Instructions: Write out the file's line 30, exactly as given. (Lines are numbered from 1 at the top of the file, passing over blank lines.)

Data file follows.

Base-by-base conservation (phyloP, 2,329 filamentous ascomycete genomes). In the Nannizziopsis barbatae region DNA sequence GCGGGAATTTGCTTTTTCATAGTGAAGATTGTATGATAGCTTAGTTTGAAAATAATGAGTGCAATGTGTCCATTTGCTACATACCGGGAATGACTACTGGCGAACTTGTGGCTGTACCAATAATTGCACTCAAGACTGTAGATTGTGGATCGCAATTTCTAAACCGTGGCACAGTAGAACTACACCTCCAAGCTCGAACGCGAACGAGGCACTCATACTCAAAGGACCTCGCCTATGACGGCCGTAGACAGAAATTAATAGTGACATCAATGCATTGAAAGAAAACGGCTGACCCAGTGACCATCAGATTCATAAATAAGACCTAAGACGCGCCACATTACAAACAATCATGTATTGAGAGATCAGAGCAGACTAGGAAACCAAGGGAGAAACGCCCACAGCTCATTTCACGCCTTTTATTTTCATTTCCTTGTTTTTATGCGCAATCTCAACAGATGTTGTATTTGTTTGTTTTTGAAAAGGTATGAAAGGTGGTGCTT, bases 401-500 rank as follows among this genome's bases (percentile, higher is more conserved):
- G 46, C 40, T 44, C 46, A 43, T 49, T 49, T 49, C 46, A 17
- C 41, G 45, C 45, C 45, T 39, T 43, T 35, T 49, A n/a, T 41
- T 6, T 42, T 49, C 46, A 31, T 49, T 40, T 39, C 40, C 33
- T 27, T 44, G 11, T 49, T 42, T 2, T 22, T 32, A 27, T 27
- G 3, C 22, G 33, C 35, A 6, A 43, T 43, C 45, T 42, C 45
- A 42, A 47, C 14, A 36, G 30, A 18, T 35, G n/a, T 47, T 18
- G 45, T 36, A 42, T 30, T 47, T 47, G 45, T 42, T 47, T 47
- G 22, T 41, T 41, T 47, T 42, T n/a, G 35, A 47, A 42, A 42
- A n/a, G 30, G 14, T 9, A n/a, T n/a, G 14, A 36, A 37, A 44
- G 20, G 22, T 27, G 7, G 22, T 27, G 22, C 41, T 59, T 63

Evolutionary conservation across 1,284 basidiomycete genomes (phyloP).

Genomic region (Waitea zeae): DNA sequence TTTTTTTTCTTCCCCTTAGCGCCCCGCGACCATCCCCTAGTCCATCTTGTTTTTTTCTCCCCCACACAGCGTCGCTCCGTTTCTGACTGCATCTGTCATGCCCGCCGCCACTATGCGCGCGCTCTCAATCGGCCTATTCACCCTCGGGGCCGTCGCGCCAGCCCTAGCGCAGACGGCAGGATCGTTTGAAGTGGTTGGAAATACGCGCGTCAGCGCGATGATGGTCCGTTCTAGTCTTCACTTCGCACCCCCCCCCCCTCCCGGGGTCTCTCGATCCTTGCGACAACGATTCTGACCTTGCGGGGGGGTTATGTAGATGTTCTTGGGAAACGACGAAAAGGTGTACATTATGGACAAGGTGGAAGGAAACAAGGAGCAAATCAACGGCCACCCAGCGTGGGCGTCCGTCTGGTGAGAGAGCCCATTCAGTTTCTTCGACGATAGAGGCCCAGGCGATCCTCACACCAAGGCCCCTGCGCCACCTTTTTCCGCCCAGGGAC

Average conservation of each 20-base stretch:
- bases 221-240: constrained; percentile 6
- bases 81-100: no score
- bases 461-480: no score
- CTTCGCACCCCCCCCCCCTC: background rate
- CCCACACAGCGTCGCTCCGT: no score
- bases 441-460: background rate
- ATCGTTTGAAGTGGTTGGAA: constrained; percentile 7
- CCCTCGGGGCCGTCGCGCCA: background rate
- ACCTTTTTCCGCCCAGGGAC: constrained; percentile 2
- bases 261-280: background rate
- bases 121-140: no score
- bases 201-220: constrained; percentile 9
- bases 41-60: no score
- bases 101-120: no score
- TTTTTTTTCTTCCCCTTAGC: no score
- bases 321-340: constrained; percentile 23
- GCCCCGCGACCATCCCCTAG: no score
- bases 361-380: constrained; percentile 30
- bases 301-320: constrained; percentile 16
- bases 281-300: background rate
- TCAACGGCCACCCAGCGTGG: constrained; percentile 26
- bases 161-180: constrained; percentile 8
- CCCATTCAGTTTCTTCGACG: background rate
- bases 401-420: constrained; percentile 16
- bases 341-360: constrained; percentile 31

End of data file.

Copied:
- bases 321-340: constrained; percentile 23